All of that gives today’s protesters a leg up on their 2011 counterparts. The jury is out on whether that will prove sufficient to succeed where protesters eight years ago failed.
As Marsha Lazareva languishes in jail, foreign businesses will “think twice” before investing in Kuwait
IF THERE IS one thing to glean from the case of Marsha Lazareva, it’s that foreign businesses must now think very carefully before investing in Kuwait.
For more than a year, Lazareva, who has a five-year-old son and is one of Russia’s most successful female investors in the Gulf, has been held in the Soulabaiya prison by Kuwaiti authorities. Those authorities claim she ‘stole’ half a billion dollars, a claim she strenuously denies.
Human rights groups and prominent officials, including the former FBI director, Louis Freeh, and Jim Nicholson, former Chairman of the Republican Party and former US Ambassador to the Vatican, have called for her release and expressed concerns about the apparent absence of due process in a country where Lazareva has worked for over 13 years. Both Freeh and Nicholson visited Kuwait in recent weeks with Neil Bush, son of the late President George H. W. Bush. Bush has said Lazareva’s incarceration ‘threatens to darken relations between the U.S. and Kuwait, two countries that have enjoyed a long and prosperous relationship.’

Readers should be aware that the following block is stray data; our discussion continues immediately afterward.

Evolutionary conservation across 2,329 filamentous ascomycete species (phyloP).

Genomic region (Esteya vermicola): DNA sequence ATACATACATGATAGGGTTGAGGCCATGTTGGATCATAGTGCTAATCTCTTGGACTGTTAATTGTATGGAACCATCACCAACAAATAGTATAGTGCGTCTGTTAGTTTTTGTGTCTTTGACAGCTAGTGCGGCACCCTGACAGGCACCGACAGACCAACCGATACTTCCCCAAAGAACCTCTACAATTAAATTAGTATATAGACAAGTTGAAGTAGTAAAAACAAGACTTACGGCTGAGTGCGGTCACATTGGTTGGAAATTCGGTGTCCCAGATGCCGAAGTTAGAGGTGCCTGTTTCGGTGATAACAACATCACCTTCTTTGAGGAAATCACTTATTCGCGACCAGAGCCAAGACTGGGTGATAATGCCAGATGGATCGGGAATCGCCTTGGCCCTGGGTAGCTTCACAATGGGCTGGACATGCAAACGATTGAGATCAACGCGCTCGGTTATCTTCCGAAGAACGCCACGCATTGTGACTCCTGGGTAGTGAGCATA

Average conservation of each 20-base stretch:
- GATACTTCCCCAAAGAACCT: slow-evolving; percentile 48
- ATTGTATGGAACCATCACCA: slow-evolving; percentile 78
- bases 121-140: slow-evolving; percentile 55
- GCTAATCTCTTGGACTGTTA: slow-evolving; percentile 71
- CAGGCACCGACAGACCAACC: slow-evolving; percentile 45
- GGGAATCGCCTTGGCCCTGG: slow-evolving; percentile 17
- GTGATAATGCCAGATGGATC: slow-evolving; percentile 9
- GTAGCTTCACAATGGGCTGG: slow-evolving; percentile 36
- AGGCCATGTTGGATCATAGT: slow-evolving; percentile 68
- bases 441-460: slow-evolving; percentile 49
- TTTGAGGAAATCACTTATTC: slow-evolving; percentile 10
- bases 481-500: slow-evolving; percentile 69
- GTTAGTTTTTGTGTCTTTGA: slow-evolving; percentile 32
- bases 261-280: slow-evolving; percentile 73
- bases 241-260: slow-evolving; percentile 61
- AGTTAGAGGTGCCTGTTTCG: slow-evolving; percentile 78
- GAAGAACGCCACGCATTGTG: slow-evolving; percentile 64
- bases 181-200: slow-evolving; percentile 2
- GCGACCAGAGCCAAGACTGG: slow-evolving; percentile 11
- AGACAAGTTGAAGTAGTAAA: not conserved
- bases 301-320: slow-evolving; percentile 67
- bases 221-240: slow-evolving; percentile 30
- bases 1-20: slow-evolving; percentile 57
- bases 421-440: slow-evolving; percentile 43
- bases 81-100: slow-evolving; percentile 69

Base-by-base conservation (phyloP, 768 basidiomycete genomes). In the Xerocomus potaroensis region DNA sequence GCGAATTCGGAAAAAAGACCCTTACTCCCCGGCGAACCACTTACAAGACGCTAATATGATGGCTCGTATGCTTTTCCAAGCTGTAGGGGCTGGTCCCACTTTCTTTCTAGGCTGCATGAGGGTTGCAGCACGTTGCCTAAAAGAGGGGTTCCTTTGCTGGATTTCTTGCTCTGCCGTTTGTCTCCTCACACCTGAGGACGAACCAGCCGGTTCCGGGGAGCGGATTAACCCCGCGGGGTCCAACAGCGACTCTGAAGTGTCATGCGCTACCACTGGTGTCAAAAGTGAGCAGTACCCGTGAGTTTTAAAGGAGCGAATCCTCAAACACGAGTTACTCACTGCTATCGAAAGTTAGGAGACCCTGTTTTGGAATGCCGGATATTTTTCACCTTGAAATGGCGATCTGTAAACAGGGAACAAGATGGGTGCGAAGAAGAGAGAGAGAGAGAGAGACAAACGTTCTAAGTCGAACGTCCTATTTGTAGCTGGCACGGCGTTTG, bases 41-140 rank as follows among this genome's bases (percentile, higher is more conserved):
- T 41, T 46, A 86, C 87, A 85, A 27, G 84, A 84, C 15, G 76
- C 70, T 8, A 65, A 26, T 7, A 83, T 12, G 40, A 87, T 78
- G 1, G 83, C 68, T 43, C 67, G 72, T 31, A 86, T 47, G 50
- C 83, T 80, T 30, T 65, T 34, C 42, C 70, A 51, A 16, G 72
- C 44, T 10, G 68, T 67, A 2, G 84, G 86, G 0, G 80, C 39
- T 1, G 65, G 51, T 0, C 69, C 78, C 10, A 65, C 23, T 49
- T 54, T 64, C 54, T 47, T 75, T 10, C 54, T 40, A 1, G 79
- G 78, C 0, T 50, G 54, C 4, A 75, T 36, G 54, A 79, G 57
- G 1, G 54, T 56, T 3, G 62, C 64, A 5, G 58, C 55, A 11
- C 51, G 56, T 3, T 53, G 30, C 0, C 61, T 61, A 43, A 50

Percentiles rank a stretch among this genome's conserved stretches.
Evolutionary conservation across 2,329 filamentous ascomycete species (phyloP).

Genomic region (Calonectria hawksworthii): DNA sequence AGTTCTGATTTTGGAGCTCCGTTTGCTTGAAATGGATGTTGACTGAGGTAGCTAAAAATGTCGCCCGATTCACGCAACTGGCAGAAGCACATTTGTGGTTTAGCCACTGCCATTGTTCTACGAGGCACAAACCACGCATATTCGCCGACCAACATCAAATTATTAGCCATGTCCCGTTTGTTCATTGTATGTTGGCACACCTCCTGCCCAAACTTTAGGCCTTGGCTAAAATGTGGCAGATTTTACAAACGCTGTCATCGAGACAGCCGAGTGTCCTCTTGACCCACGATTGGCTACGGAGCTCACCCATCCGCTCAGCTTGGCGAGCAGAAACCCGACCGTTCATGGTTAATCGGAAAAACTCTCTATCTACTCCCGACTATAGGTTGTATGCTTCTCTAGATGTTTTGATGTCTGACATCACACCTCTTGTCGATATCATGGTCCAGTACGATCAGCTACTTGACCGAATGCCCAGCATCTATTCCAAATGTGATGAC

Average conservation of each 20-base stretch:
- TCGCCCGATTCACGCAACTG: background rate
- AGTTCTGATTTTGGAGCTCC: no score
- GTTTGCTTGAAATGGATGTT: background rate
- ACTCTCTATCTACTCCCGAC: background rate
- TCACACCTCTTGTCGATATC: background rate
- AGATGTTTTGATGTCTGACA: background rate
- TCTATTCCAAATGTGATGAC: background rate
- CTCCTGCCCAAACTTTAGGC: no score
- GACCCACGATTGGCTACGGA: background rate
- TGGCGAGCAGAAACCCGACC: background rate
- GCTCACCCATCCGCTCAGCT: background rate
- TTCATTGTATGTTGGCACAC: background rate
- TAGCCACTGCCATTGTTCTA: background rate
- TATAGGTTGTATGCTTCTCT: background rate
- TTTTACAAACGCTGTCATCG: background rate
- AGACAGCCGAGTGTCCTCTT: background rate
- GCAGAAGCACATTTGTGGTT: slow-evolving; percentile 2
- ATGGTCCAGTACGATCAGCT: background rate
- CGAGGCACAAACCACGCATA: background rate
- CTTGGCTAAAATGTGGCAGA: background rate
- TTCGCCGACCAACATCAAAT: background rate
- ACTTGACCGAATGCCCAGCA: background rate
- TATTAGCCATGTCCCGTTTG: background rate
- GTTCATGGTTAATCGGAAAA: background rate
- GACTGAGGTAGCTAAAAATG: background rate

Russian officials have been equally concerned. Vladimir Platonov, the President of the Moscow Chamber of Commerce and Industry, confirmed that a single witness gave testimony in Kuwaiti court, and only for the prosecution. ‘I myself worked in prosecution for more than eight years, and I cannot imagine any judge signing off on an indictment like this,’ he said. ‘One fact of particular note is that Maria was given 1,800 pages of untranslated documents in Arabic.’